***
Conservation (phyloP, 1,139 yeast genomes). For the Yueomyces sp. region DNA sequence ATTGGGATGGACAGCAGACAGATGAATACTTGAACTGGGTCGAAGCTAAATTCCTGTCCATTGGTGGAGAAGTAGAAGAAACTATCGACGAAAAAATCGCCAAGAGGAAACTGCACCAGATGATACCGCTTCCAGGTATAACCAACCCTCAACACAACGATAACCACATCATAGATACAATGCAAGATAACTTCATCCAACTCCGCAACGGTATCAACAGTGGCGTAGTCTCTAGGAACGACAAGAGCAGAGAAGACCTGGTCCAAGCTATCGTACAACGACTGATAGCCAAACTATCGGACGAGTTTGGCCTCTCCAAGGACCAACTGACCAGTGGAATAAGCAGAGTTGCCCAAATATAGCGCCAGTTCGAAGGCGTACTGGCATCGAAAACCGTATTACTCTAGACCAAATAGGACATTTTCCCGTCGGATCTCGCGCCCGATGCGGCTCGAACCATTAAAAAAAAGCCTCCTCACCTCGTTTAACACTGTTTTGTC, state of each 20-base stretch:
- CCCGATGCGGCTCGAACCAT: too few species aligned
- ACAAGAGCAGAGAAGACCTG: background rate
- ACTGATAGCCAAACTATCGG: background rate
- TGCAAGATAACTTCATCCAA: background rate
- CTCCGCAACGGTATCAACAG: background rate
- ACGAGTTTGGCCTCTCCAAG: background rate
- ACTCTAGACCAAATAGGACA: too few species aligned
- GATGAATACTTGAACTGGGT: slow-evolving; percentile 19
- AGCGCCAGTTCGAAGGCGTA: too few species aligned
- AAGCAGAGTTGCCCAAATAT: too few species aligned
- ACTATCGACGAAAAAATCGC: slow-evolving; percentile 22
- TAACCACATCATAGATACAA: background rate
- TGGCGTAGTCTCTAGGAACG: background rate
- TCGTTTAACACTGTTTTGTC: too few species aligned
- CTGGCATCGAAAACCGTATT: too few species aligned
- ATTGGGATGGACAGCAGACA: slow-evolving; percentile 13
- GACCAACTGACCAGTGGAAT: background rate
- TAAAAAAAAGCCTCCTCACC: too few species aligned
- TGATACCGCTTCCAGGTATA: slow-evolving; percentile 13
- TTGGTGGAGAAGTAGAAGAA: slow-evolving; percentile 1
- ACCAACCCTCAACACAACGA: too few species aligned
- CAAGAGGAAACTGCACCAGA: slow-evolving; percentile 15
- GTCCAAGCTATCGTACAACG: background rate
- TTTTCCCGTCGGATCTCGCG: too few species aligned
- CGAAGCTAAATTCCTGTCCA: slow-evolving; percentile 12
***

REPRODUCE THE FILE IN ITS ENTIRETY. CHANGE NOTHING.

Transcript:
Conservation (phyloP, 1,139 yeast genomes). For the Yueomyces sp. region DNA sequence ATTGGGATGGACAGCAGACAGATGAATACTTGAACTGGGTCGAAGCTAAATTCCTGTCCATTGGTGGAGAAGTAGAAGAAACTATCGACGAAAAAATCGCCAAGAGGAAACTGCACCAGATGATACCGCTTCCAGGTATAACCAACCCTCAACACAACGATAACCACATCATAGATACAATGCAAGATAACTTCATCCAACTCCGCAACGGTATCAACAGTGGCGTAGTCTCTAGGAACGACAAGAGCAGAGAAGACCTGGTCCAAGCTATCGTACAACGACTGATAGCCAAACTATCGGACGAGTTTGGCCTCTCCAAGGACCAACTGACCAGTGGAATAAGCAGAGTTGCCCAAATATAGCGCCAGTTCGAAGGCGTACTGGCATCGAAAACCGTATTACTCTAGACCAAATAGGACATTTTCCCGTCGGATCTCGCGCCCGATGCGGCTCGAACCATTAAAAAAAAGCCTCCTCACCTCGTTTAACACTGTTTTGTC, state of each 20-base stretch:
- CCCGATGCGGCTCGAACCAT: too few species aligned
- ACAAGAGCAGAGAAGACCTG: background rate
- ACTGATAGCCAAACTATCGG: background rate
- TGCAAGATAACTTCATCCAA: background rate
- CTCCGCAACGGTATCAACAG: background rate
- ACGAGTTTGGCCTCTCCAAG: background rate
- ACTCTAGACCAAATAGGACA: too few species aligned
- GATGAATACTTGAACTGGGT: slow-evolving; percentile 19
- AGCGCCAGTTCGAAGGCGTA: too few species aligned
- AAGCAGAGTTGCCCAAATAT: too few species aligned
- ACTATCGACGAAAAAATCGC: slow-evolving; percentile 22
- TAACCACATCATAGATACAA: background rate
- TGGCGTAGTCTCTAGGAACG: background rate
- TCGTTTAACACTGTTTTGTC: too few species aligned
- CTGGCATCGAAAACCGTATT: too few species aligned
- ATTGGGATGGACAGCAGACA: slow-evolving; percentile 13
- GACCAACTGACCAGTGGAAT: background rate
- TAAAAAAAAGCCTCCTCACC: too few species aligned
- TGATACCGCTTCCAGGTATA: slow-evolving; percentile 13
- TTGGTGGAGAAGTAGAAGAA: slow-evolving; percentile 1
- ACCAACCCTCAACACAACGA: too few species aligned
- CAAGAGGAAACTGCACCAGA: slow-evolving; percentile 15
- GTCCAAGCTATCGTACAACG: background rate
- TTTTCCCGTCGGATCTCGCG: too few species aligned
- CGAAGCTAAATTCCTGTCCA: slow-evolving; percentile 12